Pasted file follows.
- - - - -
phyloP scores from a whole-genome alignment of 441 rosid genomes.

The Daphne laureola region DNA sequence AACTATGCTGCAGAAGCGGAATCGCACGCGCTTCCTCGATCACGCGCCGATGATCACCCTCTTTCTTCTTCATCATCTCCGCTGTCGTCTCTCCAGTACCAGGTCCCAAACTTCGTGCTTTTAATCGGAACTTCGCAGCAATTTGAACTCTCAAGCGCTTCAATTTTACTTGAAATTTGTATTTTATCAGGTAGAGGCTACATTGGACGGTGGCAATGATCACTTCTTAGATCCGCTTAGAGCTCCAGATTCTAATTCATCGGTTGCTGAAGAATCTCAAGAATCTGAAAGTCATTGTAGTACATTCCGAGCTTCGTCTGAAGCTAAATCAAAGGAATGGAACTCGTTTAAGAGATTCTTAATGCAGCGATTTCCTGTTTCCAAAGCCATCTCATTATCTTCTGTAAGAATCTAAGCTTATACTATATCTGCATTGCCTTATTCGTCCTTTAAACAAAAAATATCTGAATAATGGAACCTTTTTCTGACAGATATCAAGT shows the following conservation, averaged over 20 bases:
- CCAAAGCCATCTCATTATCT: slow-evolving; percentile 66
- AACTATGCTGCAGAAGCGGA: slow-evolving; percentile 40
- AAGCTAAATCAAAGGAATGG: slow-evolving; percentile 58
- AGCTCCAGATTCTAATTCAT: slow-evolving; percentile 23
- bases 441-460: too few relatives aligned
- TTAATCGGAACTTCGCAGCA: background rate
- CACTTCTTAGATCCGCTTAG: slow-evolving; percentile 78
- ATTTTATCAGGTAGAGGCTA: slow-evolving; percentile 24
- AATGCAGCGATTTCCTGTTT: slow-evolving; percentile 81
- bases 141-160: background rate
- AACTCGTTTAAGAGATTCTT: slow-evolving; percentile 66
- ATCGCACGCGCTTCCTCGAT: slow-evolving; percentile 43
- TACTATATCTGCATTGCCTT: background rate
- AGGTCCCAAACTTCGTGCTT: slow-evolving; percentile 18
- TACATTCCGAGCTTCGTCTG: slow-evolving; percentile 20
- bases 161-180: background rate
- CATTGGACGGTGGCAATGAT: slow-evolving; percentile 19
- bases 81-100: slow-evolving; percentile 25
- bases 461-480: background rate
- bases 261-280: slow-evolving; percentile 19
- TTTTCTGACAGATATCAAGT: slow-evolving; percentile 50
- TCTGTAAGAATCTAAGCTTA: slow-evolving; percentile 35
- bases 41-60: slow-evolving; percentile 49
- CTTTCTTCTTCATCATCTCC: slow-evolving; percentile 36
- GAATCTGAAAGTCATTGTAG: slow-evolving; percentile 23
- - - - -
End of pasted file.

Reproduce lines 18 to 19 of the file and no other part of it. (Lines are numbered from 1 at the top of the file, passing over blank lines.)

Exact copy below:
- bases 161-180: background rate
- CATTGGACGGTGGCAATGAT: slow-evolving; percentile 19